[8:44] No other way to describe this, but we’re going down the marketing path now. The appliance choices in SQL Server are expanding and becoming more and more attractive to the enterprise, no question. SQL Server has a number of versions and service packs released over the last year. Azure is still a choice that Microsoft is making. Whether or not others are making that choice is still very much up in the air. Marketing or not, Microsoft is clearly committing 100% to this. Reporting and cubes are being set out there too.

[8:49]Denali: It’s coming. There are lots of new mechanisms and structures, especially supporting BI and knowledge management.

[8:52]First bit of news, Project Crescent will be released as Power View.

[8:53] We have a new name people, no longer referred to as Denali, but now referred to as SQL Server 2012. It’s official. Further, the release date is the “first half of 2012”

[8:55]Microsoft’s plan is all about “any data, any size, anywhere.” Concept is fine. Implementation is the question though isn’t it. Microsoft is starting to talk about Big Data. No definition yet on what that means. Ah, they’re going to support Hadoop as part of the product suite. Cool.

[9:00] Announcements, they’re going to support hadoop, odb driver & add-in in Excel for Apache Hive and a JavaScript framework for Hadoop. They’re going to partner up with HortonWorks as part of getting Apache Hadoop going.

[9:02] Now talking Eric Baldeschwieler, the CEO of hortonworks.

[9:04] Denny Lee, Microsoft developer is now coming out to show us how to move hundreds of millions of rows using Hadoop and Azure. Now, I’m excited. Denny Lee is a good, excited, informed presenter. This is what we like. Nerds excited about technology sharing the knowledge and passion.

He’s starting with the Hive ODBC driver in PowerPivot to connect to over 300 files. The ODBC driver will be available next month, so PowerPivot and Hadoop are connecting.

He’s pulling from a multi-node hadoop cluster to an excel workbook. He’s showing reports through Excel into hadoop data. It’s nice. No question.

[9:16] They’re working on capturing everyone’s data that is going to allow people explore everyone’s data. It’s called Data Explorer and will be part of Azure labs later.

[9:18]Introducing Contoso Frozen Yogurts, the self-service yogurt company… Anyway, it’s a sample set of data showing locations & performance scores of the various stores. They’re using that to relate to other global data available. So the machine is going to start learning what data might be interesting to you.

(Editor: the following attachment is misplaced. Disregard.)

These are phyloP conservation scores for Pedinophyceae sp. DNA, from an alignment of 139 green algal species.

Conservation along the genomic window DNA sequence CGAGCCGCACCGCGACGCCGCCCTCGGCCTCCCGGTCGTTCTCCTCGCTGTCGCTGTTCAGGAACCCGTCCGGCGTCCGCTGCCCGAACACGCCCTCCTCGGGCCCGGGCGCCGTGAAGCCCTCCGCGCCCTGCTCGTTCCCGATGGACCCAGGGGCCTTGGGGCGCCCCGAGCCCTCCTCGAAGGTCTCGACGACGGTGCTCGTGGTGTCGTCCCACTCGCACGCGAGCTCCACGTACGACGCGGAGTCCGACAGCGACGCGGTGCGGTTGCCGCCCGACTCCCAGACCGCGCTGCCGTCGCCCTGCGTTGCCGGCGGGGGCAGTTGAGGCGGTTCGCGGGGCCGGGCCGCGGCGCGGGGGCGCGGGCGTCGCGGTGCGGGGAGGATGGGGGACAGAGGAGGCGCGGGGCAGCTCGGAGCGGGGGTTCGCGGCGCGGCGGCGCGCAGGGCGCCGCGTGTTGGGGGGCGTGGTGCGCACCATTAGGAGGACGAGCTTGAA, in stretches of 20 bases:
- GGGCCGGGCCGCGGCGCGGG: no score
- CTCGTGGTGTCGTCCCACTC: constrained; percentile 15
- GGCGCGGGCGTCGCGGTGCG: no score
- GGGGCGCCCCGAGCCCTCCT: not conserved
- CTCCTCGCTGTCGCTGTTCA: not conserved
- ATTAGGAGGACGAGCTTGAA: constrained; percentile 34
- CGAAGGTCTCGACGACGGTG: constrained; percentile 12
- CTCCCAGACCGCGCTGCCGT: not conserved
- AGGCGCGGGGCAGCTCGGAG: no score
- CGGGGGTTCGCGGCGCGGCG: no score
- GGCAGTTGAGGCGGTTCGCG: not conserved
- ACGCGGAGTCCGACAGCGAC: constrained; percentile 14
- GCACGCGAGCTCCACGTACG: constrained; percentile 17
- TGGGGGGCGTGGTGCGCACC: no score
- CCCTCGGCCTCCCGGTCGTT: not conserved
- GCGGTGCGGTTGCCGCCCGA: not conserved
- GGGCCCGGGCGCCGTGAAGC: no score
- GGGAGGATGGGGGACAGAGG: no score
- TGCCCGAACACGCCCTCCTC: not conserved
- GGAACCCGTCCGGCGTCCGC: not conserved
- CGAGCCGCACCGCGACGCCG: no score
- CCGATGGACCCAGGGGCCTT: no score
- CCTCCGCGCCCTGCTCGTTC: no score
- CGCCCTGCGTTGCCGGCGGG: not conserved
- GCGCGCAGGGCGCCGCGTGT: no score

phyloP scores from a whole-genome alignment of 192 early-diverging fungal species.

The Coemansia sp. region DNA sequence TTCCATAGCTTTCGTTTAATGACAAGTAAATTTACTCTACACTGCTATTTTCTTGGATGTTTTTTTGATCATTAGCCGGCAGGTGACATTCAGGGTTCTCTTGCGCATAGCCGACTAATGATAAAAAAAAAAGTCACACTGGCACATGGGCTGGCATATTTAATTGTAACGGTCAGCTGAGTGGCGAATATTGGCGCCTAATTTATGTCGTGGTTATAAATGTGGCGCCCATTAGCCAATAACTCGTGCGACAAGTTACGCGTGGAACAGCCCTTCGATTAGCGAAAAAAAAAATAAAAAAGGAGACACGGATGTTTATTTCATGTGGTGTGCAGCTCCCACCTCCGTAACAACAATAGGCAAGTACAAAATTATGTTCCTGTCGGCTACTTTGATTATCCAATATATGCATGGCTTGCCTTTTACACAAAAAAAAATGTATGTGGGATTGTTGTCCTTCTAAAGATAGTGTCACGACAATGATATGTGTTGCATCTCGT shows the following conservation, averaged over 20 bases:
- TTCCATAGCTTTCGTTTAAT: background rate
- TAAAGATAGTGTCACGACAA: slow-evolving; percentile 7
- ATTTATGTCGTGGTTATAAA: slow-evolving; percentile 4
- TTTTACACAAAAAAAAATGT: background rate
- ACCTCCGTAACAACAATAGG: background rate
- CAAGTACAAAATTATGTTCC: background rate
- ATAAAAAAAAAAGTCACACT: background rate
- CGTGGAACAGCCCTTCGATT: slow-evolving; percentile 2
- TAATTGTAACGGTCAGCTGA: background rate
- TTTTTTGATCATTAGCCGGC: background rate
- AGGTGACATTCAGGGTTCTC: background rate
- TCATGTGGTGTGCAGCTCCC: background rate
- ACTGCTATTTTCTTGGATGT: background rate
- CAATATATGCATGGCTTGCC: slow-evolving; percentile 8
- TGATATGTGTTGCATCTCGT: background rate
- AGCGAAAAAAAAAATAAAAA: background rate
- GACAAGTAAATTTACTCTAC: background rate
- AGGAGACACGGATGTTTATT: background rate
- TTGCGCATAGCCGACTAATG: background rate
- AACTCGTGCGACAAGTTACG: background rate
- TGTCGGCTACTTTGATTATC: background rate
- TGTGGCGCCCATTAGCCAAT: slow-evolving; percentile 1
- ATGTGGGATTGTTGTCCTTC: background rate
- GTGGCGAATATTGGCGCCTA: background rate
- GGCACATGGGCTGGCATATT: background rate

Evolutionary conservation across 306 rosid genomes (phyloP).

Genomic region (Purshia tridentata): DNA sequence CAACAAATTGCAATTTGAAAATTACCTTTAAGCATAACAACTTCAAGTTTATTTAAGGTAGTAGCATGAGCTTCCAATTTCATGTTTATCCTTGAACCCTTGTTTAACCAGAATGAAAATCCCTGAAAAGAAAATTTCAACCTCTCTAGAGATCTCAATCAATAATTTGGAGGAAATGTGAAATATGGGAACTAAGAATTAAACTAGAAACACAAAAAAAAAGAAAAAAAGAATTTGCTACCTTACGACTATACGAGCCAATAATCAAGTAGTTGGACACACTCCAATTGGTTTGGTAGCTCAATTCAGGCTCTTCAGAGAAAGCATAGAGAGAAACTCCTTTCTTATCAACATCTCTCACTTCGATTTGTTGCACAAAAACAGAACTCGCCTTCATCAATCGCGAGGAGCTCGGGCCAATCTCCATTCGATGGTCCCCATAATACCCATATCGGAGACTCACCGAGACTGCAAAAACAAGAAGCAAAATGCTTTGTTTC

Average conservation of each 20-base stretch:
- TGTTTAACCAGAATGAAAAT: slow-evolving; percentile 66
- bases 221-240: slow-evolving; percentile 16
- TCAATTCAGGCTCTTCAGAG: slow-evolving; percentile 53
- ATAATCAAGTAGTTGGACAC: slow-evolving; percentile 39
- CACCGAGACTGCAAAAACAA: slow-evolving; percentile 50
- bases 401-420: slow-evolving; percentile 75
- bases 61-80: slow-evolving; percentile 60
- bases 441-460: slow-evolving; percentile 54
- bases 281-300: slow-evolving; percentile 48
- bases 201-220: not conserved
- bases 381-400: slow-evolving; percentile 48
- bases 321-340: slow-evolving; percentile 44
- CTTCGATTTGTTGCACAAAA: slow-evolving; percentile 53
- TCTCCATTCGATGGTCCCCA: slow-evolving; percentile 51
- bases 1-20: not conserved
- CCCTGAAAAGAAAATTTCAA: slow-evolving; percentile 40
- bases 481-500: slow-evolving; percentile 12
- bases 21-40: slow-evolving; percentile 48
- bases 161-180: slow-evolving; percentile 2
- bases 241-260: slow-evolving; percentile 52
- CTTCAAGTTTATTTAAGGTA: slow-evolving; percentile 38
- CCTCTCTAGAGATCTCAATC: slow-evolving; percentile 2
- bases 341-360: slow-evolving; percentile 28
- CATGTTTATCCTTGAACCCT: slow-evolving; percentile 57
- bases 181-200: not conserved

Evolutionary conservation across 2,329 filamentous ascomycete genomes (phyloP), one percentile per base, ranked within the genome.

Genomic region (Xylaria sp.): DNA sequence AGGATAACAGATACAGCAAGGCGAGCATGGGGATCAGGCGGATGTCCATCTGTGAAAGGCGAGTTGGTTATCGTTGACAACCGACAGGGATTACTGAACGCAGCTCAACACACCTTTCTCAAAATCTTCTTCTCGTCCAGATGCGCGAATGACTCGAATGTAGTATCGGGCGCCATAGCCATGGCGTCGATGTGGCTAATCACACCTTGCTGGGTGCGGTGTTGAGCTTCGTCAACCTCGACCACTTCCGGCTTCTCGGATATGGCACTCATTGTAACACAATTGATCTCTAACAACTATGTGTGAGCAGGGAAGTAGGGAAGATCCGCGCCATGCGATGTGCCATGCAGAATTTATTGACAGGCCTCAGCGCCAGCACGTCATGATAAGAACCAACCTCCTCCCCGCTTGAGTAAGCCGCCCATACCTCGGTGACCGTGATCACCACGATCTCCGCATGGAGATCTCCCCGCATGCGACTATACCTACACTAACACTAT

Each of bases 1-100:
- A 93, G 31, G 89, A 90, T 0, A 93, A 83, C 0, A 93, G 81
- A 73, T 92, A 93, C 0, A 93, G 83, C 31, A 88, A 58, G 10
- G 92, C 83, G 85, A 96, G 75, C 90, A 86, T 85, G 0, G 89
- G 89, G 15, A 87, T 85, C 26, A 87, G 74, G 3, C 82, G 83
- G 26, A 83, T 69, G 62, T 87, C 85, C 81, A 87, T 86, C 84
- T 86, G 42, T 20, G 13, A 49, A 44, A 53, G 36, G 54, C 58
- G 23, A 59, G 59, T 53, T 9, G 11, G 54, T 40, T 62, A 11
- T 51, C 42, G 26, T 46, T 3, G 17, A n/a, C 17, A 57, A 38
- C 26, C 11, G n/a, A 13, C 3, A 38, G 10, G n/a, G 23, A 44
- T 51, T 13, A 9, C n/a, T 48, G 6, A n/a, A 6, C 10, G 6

[9:28]Unfortunately, these demos, while somewhat interesting, were pretty dull, that, and the fact that I’m sitting with a bunch of witty people with ADD, we’re suddenly paying no attention.

Look, it’s interesting, but there is a TON of code behind the scenes to make this stuff happen. And, all that code has to be on Azure, and once it’s put together, you can pull it down to Excel.

[9:34] Power View is all about getting data out to the business people. That’s good. Amir Netz, Technical Fellow at Microsoft, is up to do a demo.

[9:36] I’m taking off a little early today. There’s a big announcement down in the expo hall from Red Gate Software at 10:05 this morning. please keep an eye out for it. It’s going to be HUGE!

Oct 03 2011

Networking

No, I’m not talking about hubs and switches. I’m talking about people. Networking is a major component of an event like the PASS Summit. Whether you’re networking with individuals or with organizations, this is an opportunity to build direct, personal connections with people that can, and will, help you in your professional career. With the economy behaving as it is, having a better network gives you an edge over your peers. You’re going to be better and faster at solving the tough problems, not because you’re smarter, but because you have contacts that have already solved that problem (which, actually, means you are smarter) and you can go to them for the solution.

I’ve been “that guy.” (I can’t be be “that gal” even if I tried). You know the person. They show up having flown in the morning of the event, they hit sessions all day, sit in a corner at lunch not making eye contact, repeat for 3 full days with time off in the hotel room, then fly home. Afterwards, they talk about, “Well, it was OK, but I didn’t get that much out of it.” Really? No kidding? Maybe it’s because you didn’t put anything into it. Just a guess.

Maybe you’re like me and you’ve spent a lot more time trying to figure out how to work on computer than you have people. Not a problem. I’ve got the solution for you. Don Gabor (blog) is back at the PASS Summit for his third year in a row. He has a two hour mini-seminar called Networking to Build Business Contacts. If that doesn’t sound perfect for the Summit, then you’re not paying attention.

I’ve taken the class with Don two years ago and it was really worth it to me. Further, I’ve read one of Don’s books and I was privileged to publish an article he wrote for our short-lived attempt at reviving the SQL Standard. His subject matter is serious and important, but Don’s approach is light, fun, approachable and incredibly useful.

If you’re that guy/gal, stop. You don’t have to be. If you need that leg-up on how to get involved, then you’re absolutely in luck. Take Don’s session. You won’t be disappointed. Then network your behind off at the Summit and get that extra edge you need for your career.

Sep 22 2011

SQL Server Execution Plans

PASS_2011_SpeakingButton_180x180-blackI write quite frequently about SQL Server Execution Plans. I started in that area just because that’s how you figure out what a query is doing and sooner or later, we all have to tune a query. I found I was doing it sooner and more frequently. When the opportunity came up to write a book , I jumped on it. Now I find myself presenting, rather frequently, on execution plans.